According to a new SEC filing, the Sports.com domain name is to be acquired for USD $6 million.
The deal terms appear on page 80 of the filing by Trident Acquisitions Corp., a SPAC which is in the process of acquiring Lottery.com (an active business), after which Trident intends to rename itself to Lottery.com. Here are the terms:
On March 29, 2021, Lottery.com notified TDAC of its intent to acquire domain Sports.com prior to its public announcement of this acquisition on April 5, 2021; this intended acquisition is in line with its plans to enter the sports betting industry. Lottery.com made a public announcement of the Sports.com acquisition on April 5, 2021. The total purchase price was $6,000,000 with $3,000,000 to be paid within six months of the close of the Business Combination or December 31, 2021 at the latest. The initial $3,000,000 of the purchase price was funded through the issuance of Series B Convertible Notes.
As you can see, the deal has not yet been completed. While it mentions that the purchase was financed through the issuance of Series B Convertible Notes, it appears to me that the seller is receiving cash for the transaction, thus the deal (once it closes) should be able to be charted by sites such as DNJournal and NameBio (which normally don’t chart transactions which have a non-cash component). This is apparent from page 152 of the filing, which states:
Net cash used in investing activities during the three months ended March 31, 2021 were $3.1 million, compared to $14,000 for the prior year. The increase was primarily the result of the acquisition of a domain name.
In other words, they issued the Series B Convertible Notes (over $45 million worth from November 2019 through March 31, 2021 according to page 151), received cash from those notes, and used $3 million of that cash for the first payment for Sports.com (with $3 million remaining to be paid).
Furthermore, on page F-62, it’s revealed that the Lottery.com domain name itself was acquired in March 2017 for USD $935,000, however in that deal the seller explicitly received convertible notes:
As part of the Lottery.com domain purchase, the Company issued a secured convertible promissory note with the fair value of $935,000, zero percent interest and matures March 2021. The note has an automatic conversion at the time of maturity or if 50% of the note is prepaid in cash. The prepayment feature is only at the determination of the Company and not of the holder. The full value of the note is convertible into 465,170 shares of the Company’s common stock.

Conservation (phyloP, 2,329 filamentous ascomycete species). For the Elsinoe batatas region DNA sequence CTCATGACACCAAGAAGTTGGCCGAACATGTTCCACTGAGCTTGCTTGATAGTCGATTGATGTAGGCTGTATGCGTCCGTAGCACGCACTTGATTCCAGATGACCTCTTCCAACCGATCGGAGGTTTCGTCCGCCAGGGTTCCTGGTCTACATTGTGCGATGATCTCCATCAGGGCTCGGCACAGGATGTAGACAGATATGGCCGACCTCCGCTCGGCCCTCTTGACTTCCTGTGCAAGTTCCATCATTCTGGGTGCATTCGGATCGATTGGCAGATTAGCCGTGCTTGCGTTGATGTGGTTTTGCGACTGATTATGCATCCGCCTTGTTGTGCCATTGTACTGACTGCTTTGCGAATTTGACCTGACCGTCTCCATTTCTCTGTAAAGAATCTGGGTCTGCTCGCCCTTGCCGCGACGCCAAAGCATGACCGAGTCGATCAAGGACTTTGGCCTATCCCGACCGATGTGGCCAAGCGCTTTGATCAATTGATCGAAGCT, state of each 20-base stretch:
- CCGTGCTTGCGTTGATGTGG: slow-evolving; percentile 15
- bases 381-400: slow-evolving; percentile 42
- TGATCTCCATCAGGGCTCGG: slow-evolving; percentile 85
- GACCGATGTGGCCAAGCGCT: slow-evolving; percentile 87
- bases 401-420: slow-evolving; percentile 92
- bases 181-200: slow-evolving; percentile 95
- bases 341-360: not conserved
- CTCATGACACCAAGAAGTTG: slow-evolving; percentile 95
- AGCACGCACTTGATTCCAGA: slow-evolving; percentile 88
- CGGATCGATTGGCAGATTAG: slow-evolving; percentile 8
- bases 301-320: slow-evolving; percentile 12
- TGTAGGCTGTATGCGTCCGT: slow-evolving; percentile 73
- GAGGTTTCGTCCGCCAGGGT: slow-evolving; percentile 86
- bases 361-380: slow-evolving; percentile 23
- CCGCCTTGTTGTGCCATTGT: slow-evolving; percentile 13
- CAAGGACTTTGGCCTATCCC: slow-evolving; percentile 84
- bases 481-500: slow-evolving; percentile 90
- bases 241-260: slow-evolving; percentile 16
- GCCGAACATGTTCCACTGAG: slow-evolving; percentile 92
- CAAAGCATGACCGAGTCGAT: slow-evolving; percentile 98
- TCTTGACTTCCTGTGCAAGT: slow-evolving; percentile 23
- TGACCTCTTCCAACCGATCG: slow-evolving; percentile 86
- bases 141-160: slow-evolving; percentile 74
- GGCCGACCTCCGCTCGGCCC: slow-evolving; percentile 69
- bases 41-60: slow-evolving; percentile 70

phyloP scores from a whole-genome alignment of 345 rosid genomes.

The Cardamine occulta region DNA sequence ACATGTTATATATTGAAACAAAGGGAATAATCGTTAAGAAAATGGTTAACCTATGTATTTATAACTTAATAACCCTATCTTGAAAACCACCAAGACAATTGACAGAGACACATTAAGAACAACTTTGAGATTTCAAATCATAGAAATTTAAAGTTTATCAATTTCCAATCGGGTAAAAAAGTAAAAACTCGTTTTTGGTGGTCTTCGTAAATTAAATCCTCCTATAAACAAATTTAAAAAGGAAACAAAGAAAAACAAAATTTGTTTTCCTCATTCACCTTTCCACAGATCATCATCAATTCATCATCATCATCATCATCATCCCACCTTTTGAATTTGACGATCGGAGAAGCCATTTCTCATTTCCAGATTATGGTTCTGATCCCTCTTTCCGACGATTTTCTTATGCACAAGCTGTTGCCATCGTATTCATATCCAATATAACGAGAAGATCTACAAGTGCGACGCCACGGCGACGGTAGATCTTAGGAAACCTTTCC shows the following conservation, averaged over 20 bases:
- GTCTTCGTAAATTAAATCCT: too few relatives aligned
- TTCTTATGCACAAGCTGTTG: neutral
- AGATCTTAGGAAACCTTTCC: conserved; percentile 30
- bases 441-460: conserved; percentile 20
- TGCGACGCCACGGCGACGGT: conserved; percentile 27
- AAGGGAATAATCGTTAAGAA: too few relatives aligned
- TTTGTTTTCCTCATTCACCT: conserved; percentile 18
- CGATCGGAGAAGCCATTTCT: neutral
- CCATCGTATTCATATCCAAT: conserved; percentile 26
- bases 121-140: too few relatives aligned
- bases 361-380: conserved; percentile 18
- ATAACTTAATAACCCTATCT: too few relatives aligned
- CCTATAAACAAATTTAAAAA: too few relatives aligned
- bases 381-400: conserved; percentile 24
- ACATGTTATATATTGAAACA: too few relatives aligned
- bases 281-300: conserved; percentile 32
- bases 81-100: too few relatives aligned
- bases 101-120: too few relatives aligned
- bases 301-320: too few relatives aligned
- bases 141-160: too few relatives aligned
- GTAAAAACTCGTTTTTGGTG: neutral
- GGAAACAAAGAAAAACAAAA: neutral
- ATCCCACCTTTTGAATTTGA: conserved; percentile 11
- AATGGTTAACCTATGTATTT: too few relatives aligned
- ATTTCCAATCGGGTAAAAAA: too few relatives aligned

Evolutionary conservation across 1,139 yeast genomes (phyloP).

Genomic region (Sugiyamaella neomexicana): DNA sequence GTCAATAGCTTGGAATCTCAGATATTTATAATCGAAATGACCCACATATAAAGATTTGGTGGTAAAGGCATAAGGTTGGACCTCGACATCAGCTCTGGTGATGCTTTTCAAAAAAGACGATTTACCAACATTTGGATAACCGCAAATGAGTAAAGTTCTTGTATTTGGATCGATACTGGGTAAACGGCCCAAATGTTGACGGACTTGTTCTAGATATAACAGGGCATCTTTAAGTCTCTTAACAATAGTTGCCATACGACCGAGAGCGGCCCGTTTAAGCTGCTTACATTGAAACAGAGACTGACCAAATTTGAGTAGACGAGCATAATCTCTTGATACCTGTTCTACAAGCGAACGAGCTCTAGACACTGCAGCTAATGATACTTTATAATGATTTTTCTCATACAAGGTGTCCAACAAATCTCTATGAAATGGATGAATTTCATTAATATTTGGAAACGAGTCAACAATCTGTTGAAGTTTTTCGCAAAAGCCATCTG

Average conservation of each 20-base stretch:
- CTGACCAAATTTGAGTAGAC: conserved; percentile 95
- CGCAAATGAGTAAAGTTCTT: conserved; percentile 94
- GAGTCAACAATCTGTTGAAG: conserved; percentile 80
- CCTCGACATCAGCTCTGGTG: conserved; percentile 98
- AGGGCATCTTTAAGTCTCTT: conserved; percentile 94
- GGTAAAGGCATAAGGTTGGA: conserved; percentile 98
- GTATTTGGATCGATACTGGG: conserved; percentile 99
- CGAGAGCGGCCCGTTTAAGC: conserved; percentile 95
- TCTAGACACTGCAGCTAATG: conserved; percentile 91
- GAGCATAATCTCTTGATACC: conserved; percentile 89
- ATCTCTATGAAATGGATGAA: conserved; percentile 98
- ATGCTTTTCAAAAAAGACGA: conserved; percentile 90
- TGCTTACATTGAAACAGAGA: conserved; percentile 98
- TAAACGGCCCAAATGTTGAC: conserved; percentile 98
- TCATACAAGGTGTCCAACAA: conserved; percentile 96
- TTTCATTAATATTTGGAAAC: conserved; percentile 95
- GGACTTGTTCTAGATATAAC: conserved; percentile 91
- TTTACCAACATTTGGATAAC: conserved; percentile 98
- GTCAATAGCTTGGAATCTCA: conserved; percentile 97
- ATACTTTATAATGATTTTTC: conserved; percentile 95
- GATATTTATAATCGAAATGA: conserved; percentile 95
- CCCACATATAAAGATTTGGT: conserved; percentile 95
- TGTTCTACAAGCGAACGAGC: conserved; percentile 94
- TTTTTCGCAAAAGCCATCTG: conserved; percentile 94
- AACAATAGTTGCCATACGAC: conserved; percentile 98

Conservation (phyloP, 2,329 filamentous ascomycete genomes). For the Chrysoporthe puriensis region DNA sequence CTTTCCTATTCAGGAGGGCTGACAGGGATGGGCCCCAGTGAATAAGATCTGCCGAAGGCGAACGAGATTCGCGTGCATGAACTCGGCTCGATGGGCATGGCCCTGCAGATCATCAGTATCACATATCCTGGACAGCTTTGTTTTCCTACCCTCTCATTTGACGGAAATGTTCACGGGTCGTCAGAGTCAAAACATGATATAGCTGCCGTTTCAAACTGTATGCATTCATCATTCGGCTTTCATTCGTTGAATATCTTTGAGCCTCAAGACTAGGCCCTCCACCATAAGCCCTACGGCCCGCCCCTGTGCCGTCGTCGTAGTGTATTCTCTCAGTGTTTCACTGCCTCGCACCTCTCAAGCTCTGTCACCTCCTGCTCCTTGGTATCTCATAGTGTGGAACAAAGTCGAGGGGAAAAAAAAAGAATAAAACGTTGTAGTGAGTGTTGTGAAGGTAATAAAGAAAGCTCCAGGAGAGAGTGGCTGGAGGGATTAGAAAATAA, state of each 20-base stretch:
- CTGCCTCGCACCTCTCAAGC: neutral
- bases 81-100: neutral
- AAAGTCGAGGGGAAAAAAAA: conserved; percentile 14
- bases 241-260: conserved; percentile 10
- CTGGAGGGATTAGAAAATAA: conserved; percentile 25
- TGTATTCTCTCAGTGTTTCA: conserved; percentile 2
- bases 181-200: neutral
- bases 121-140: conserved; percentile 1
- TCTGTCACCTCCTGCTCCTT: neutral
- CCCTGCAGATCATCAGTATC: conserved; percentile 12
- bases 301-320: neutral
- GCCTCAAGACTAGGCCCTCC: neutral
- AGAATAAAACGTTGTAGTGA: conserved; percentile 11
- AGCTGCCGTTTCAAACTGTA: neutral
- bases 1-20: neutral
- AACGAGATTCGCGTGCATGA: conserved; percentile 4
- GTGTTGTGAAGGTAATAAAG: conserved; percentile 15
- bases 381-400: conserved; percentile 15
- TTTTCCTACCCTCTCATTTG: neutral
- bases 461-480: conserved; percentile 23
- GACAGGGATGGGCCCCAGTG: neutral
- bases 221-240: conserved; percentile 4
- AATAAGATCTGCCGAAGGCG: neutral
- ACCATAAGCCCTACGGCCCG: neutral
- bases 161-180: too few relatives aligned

Given the non-cash nature of that Lottery.com domain name deal, it likely would not be charted by DNJournal and NameBio. No such explicit disclosure is made for the Sports.com domain name deal, which thus appears to reinforce the conclusion that it will be an all-cash deal.
Update: April 2, 2022
Based on a new SEC filing, which notes on page 1 that the acquisition of the sports.com domain name was finalized in December 2021, we can take a deeper look at this transaction. Upon re-examination, it no longer appears certain that it was an all-cash deal (and thus shouldn’t be charted). While $3 million was in cash, it appears that the $3 million convertible note may have been taken by the seller (rather than a third party), as the financial statements don’t show a clear separate 2nd $3 million payment in the later filing. Instead, on pages F-21 and F-22, it appears that the Series B convertible notes were all converted to equity (before October 29, 2021).
If we look at the price history of the LTRY stock before October 29, 2021, that equity which maybe have been received by the seller of the domain name could well have been worth more than $3 million at the time of conversion! (which would be in addition to the $3 million previously received in cash) We don’t know if any shares were sold immediately upon conversion, or held into the future. Held until today, they would have not done very well, given that LTRY is trading near 52-week lows, at $2.86/share (whereas it was trading as high as $17.50/share in 2021).
Perhaps a future SEC filing will change the analysis, but for now, out of an abundance of caution, it’s best to not chart the transaction as it’s possible it was ultimately a mixture of cash and equity, rather than 100% cash.